1. In this case-control matched study, patients who received therapeutic hypothermia had lower in-hospital survival rates and fewer favorable neurological outcomes.
2. The 1-year survival rate was similar between those receiving therapeutic hypothermia and those who did not.
Evidence Rating Level: 3 (Average)
Study Rundown: Randomized clinical trials have demonstrated that out-of-hospital cardiac arrest patients will benefit from therapeutic hypothermia. However, patients who suffer cardiac arrest in hospitals have a much quicker response time to resuscitation attempts, and few studies have investigated whether therapeutic hypothermia would benefit these patients. In this case-control study derived from the Get With the Guidelines (GWTG) Resuscitation Registry, patients who received therapeutic hypothermia had a slight but significantly decreased in-hospital survival rate. In addition, favorable neurological outcomes at discharge were also less frequent for those who received therapeutic hypothermia. Finally, using Medicare to assess longer-term survival, it was observed that the 1-year survival rate was similar between both groups.
While this type of study (case-control) can introduce many sources of bias, the overall study design and execution was strong, including a rigorous protocol to assign and match propensity scores for both groups in order to control for a number of confounding variables. Further, this study was well-powered. Though it’s unlikely that therapeutic hypothermia for in-hospital cardiac arrest patients is extremely harmful, it is likely that this practice is unable to reduce morbidity or mortality in this setting.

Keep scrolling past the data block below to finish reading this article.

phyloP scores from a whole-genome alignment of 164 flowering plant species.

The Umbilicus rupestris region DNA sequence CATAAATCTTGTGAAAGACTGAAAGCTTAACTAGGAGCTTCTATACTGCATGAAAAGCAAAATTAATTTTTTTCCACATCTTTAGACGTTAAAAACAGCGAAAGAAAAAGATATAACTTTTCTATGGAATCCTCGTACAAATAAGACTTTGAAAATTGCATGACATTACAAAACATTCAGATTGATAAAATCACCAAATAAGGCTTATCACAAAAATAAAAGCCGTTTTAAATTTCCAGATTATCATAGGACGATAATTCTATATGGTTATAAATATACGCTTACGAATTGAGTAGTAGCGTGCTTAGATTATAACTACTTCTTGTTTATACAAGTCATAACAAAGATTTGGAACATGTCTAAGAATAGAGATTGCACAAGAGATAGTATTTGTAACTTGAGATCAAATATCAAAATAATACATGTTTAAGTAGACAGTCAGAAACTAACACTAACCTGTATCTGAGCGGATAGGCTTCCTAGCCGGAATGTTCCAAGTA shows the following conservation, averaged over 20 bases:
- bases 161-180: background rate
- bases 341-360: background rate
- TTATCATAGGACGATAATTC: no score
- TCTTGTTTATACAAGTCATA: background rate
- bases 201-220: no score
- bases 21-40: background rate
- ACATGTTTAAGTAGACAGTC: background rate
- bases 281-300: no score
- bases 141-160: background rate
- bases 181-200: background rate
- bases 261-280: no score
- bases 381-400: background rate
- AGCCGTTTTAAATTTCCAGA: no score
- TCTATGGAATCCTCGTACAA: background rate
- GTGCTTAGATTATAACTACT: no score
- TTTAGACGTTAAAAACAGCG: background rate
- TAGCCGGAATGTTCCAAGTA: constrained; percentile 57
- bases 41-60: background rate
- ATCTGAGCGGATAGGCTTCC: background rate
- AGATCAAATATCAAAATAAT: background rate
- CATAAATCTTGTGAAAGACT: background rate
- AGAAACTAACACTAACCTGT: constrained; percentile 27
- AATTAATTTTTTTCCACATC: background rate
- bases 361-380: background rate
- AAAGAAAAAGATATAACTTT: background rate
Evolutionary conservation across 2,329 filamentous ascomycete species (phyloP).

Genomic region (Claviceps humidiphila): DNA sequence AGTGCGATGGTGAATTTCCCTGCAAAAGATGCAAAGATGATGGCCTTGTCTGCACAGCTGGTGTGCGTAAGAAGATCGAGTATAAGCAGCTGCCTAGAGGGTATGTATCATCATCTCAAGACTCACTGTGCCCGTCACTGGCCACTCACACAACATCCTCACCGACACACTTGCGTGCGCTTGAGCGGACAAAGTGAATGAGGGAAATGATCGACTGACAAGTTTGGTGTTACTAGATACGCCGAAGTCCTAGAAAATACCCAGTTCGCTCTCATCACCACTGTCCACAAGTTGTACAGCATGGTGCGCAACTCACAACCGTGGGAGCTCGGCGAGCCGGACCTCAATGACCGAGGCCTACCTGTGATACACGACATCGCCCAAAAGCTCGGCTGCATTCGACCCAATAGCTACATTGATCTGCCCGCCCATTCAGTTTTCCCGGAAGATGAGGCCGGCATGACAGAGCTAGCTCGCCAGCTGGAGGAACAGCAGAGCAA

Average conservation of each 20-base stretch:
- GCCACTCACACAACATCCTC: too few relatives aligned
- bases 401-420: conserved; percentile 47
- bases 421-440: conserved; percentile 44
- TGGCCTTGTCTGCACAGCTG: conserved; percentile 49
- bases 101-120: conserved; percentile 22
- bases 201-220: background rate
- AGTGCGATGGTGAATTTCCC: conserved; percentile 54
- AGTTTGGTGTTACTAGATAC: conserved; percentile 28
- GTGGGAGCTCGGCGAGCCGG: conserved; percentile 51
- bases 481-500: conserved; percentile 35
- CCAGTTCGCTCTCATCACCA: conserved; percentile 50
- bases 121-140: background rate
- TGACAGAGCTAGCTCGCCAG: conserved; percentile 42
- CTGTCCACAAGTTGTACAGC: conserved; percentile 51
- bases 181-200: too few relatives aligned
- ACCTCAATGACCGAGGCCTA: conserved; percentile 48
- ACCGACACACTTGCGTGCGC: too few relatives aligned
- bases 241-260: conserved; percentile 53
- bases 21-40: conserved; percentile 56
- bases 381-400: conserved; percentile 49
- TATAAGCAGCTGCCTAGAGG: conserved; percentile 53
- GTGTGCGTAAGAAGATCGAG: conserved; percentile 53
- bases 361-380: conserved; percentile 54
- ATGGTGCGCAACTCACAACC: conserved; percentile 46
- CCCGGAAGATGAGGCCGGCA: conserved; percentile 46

Relevant Reading: Hypothermia for intracranial hemorrhage after traumatic brain injury
In-Depth [case-control study]: As documented by the GWTG Resuscitation Registry, there were 117 005 patients with in-hospital cardiac arrest with return of spontaneous circulation across 674 participating hospitals, between 2002 and 2014. Of these, 1524 patients who were treated with hypothermia were matched to 3714 patients who were not treated with hypothermia according to a propensity score analysis. A multivariable logistic regression model was used to assess a patient’s likelihood of being treated with therapeutic hypothermia based on a number of factors including, age, sex, race, time and day of the week, initial cardiac arrest rhythm, location of arrest, comorbid conditions, medical conditions within 24 hours of arrest, duration of CPR and interventions in place at the time of the arrest. Overall, patients who received therapeutic hypothermia were less likely to survive to hospital discharge by 3.6% (CI95 6.2% to 0.9%). In addition, these patients were less likely to have a favorable neurological outcome by 4.4% (CI95 6.8 to 2.0%). Finally, by matching patients to their Medicare information, 706 patients treated with hypothermia were compared to 2035 controls for 1-year survival, which was similar between groups.
©2016 2 Minute Medicine, Inc. All rights reserved. No works may be reproduced without expressed written consent from 2 Minute Medicine, Inc. Inquire about licensing here. No article should be construed as medical advice and is not intended as such by the authors or by 2 Minute Medicine, Inc.